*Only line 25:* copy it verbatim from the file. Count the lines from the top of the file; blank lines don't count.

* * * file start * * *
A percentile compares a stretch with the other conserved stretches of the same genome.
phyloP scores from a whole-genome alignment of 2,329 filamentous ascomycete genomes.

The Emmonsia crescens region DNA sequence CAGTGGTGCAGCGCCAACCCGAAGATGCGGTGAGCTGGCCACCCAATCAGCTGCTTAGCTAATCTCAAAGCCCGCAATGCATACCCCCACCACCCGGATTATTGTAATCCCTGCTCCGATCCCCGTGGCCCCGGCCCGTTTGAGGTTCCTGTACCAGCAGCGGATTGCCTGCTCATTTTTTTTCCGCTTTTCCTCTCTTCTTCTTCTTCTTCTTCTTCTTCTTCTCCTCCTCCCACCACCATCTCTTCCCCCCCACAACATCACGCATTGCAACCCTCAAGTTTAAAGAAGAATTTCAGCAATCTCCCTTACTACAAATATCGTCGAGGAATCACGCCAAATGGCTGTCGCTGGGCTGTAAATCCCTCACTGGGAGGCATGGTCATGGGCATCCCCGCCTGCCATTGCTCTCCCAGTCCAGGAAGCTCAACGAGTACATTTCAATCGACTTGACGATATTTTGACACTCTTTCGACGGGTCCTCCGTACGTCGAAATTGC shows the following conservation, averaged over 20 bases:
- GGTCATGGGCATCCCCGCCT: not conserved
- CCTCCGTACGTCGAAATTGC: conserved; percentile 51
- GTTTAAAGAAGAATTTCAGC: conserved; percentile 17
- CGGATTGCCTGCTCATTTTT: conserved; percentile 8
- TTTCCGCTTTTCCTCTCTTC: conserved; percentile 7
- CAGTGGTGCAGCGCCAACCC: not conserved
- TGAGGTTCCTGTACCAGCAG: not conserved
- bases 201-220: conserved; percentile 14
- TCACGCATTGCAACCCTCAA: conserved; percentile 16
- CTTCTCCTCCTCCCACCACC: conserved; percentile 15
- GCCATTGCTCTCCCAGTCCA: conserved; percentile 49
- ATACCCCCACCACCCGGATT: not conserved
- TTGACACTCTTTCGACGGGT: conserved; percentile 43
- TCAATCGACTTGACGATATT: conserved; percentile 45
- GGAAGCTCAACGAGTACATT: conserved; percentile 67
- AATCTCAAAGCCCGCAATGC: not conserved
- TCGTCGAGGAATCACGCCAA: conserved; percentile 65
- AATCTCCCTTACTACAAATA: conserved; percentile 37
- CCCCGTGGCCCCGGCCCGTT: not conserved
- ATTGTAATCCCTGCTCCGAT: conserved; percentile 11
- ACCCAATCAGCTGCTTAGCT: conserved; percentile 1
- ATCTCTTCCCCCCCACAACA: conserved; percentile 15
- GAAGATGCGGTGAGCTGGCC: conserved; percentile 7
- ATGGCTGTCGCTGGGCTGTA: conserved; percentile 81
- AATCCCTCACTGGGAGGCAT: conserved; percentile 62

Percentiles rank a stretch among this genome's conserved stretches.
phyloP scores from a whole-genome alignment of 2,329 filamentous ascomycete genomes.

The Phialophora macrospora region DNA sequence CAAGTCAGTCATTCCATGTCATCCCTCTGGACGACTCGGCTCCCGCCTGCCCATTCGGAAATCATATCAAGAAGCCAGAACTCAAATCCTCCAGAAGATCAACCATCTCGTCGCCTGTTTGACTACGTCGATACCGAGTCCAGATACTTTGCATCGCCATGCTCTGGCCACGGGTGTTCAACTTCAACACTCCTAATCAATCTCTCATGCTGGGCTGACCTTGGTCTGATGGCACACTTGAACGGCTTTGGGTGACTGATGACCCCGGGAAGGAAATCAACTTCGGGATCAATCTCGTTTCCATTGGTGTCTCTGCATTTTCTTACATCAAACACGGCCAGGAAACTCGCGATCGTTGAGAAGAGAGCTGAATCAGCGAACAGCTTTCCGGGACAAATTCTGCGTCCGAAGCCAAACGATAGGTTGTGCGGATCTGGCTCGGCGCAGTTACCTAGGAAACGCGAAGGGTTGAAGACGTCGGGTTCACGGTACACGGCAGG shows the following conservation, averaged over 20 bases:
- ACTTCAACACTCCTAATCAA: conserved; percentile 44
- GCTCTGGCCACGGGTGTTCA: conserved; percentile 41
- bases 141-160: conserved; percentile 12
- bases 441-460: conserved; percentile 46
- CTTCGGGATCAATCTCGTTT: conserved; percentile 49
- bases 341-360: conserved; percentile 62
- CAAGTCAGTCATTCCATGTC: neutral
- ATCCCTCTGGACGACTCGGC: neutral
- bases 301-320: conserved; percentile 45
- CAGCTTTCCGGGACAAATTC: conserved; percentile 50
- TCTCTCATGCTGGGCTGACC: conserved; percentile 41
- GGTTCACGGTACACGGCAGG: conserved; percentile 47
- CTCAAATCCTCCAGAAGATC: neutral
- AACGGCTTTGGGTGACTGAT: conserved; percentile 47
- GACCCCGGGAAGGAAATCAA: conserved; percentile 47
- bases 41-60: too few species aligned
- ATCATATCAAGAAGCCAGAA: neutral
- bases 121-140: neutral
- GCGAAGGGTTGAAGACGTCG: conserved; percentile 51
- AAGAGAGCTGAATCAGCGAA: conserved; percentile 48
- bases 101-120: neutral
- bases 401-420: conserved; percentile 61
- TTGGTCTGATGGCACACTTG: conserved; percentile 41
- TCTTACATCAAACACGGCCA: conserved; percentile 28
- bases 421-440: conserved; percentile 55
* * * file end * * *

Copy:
- ATCTCTTCCCCCCCACAACA: conserved; percentile 15